Our training skidded to a halt overnight. Many of us were taken from our posts and moved onto the “frontline” to deal with the onslaught of the pandemic. Some of us were just months away from completing training to move into senior roles. It hit us like a tonne of bricks.
We are slowly starting to find our feet again. Colleagues who should have moved into senior roles a year ago have now had the opportunity to do so. Training has mostly restarted, although it’s significantly restricted and will likely continue to be for some time. We are trying to juggle this with the ongoing efforts to fight the pandemic and deal with the patient backlog it has resulted in. It isn’t easy.
Even before the pandemic, junior doctors in Scotland were under pressure and we had concerns for our well-being and work-life balance. We were at risk of burnout even from very early on in our careers and we called for urgent action to improve our working lives.
Nineteen months down the line, many junior doctors in Scotland are really considering how their work impacts upon their personal lives and whether they are able to achieve the work-life balance they need. Even small things like receiving our rotas on time – at least six weeks in advance – which, incredibly, doesn’t happen across all health boards would allow us to make plans to see family and friends, something which many of us haven’t felt safe to do for fear of spreading coronavirus to loved ones.
You’ve possibly heard stories of doctors barely leaving hospitals during the pandemic, working shifts that stretch on into the night, not getting breaks, perhaps having to find a chair or even floor space to grab some sleep.
I wouldn’t be surprised if most of those doctors were juniors. Better rest facilities were provided for NHS staff at the start of the pandemic, along with better access to hot food and drinks at night. However many of those provisions have started to wane and with that comes a drop in morale.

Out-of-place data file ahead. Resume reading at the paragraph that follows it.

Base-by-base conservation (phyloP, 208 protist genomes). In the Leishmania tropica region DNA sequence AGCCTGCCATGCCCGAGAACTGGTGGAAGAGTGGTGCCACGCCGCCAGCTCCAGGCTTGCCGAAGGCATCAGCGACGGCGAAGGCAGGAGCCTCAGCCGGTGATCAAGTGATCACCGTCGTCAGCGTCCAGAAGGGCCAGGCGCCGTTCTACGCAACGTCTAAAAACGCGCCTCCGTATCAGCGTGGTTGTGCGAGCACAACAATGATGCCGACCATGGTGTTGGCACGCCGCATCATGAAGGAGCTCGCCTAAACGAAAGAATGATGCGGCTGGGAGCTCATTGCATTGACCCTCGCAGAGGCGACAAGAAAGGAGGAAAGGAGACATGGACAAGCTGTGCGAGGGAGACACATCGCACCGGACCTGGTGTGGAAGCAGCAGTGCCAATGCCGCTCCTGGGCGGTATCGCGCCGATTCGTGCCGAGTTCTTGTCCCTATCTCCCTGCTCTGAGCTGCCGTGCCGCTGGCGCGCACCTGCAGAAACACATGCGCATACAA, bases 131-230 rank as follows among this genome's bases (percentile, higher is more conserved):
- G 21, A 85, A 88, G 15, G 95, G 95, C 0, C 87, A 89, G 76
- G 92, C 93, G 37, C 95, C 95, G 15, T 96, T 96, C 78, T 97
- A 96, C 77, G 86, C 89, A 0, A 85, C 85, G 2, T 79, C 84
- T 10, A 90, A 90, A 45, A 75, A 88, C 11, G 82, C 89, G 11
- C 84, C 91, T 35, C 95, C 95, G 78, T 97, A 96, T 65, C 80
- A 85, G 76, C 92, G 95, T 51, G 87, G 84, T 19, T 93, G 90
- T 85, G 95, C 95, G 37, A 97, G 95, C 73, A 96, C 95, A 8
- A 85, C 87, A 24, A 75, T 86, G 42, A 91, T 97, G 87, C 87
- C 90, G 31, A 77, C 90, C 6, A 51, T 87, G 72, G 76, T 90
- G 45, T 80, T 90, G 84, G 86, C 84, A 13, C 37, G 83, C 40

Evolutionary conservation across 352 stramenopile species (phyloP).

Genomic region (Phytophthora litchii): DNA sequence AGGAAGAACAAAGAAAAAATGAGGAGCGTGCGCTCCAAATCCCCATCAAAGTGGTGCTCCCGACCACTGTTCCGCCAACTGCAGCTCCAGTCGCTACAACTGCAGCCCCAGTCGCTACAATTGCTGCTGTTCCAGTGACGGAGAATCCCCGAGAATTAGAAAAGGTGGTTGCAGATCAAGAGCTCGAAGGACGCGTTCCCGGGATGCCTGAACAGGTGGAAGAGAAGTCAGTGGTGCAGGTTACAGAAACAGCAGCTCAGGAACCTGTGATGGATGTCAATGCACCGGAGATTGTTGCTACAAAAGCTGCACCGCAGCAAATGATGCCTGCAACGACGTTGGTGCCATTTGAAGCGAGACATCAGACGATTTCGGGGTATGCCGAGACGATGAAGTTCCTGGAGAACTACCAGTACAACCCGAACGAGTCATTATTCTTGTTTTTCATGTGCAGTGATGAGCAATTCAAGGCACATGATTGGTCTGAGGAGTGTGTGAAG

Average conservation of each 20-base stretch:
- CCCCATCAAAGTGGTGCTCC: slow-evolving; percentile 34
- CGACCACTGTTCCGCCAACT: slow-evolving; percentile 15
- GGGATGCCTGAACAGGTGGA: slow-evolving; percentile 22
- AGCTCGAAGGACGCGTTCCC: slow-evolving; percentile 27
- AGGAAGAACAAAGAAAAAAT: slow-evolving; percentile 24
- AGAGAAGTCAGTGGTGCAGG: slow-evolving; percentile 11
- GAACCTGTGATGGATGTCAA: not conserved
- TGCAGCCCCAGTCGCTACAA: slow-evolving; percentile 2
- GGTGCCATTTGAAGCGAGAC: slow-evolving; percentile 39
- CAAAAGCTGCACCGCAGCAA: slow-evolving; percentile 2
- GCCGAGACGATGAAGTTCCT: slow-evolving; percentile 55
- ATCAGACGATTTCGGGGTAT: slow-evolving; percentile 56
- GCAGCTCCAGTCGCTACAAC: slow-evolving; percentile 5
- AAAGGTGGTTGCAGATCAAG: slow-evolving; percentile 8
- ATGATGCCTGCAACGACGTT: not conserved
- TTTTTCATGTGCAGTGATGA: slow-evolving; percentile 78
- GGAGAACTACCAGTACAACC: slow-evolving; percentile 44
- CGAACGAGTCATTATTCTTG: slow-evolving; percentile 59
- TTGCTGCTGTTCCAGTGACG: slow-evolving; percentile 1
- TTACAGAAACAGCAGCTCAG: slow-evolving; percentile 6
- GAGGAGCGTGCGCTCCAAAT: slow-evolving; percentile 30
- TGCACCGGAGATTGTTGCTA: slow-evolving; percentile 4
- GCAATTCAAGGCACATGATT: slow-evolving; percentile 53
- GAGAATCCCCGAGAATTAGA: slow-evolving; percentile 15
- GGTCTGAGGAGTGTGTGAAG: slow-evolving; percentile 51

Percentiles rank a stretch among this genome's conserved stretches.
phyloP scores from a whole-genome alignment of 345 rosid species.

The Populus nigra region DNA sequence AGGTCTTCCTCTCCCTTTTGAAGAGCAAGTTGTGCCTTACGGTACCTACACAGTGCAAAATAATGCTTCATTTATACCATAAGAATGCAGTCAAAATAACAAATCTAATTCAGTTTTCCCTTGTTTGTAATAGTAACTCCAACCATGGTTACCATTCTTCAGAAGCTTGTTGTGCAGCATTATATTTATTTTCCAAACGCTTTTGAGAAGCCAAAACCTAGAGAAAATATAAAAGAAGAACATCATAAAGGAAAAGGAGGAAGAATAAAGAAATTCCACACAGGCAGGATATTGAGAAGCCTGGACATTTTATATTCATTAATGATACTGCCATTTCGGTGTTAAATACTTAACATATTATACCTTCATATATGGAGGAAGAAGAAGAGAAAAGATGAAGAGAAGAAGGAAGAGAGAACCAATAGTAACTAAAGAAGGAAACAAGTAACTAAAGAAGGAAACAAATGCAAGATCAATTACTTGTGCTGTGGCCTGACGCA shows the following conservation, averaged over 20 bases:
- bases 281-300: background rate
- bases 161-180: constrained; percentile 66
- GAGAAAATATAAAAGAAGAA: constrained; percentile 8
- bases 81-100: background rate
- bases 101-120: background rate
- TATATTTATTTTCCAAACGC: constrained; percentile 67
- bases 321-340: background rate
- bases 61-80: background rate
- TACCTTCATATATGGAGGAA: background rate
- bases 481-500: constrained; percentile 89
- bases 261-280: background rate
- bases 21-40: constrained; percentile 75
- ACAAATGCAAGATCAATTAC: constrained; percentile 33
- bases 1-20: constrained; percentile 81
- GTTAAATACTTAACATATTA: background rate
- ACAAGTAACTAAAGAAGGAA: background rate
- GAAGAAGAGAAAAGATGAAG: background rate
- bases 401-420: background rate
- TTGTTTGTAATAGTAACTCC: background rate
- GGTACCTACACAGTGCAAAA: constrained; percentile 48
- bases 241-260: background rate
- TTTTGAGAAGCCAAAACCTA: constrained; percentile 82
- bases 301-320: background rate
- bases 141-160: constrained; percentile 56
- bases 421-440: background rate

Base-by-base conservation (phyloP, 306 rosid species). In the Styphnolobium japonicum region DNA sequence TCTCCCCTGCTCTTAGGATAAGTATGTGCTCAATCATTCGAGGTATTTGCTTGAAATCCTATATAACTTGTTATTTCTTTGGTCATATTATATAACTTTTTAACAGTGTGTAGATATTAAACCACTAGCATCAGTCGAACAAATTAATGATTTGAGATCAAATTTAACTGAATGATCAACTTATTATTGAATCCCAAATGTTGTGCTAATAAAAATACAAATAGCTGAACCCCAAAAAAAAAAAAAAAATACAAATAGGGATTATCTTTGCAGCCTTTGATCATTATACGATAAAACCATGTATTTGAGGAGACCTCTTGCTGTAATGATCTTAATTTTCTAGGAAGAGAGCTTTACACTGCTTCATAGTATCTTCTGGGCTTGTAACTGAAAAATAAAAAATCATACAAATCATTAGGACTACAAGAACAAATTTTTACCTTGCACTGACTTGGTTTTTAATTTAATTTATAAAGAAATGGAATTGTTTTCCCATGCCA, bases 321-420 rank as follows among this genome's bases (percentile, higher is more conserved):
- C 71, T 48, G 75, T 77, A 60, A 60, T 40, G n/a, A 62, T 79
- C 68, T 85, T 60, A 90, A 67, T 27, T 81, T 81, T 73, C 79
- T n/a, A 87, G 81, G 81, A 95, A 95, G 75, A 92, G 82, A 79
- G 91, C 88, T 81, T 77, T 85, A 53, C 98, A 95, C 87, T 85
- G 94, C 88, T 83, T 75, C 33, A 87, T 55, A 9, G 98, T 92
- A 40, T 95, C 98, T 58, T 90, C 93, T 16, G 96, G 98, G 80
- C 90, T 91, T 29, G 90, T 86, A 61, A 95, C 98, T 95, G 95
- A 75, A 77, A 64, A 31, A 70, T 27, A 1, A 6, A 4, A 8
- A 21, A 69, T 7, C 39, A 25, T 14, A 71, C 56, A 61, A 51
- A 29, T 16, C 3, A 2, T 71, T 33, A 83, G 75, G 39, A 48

I look around at my colleagues and I can see the exhaustion in their faces: they’ve just worked yet another 12-hour shift and now they have to drive home – or they still haven’t finished and need to see five more patients.
It’s not safe, for them or the patients. Ensuring rest facilities are provided for staff, particularly overnight and post-shift for those too tired to drive home, would go a long way towards ensuring better well-being.
This isn’t just for us. By protecting the health and safety of staff, employers are in turn protecting the health and safety of patients, by allowing their workforce to adequately rest, reducing fatigue and improving well-being. And patient safety is paramount to everything we do – it’s why we became doctors in the first place.
We need to preserve the future medical workforce, and to do that we need to evolve. A transformational change in our working lives is so desperately required.
Dr Lailah Peel is chair of the BMA’s Scottish junior doctor committee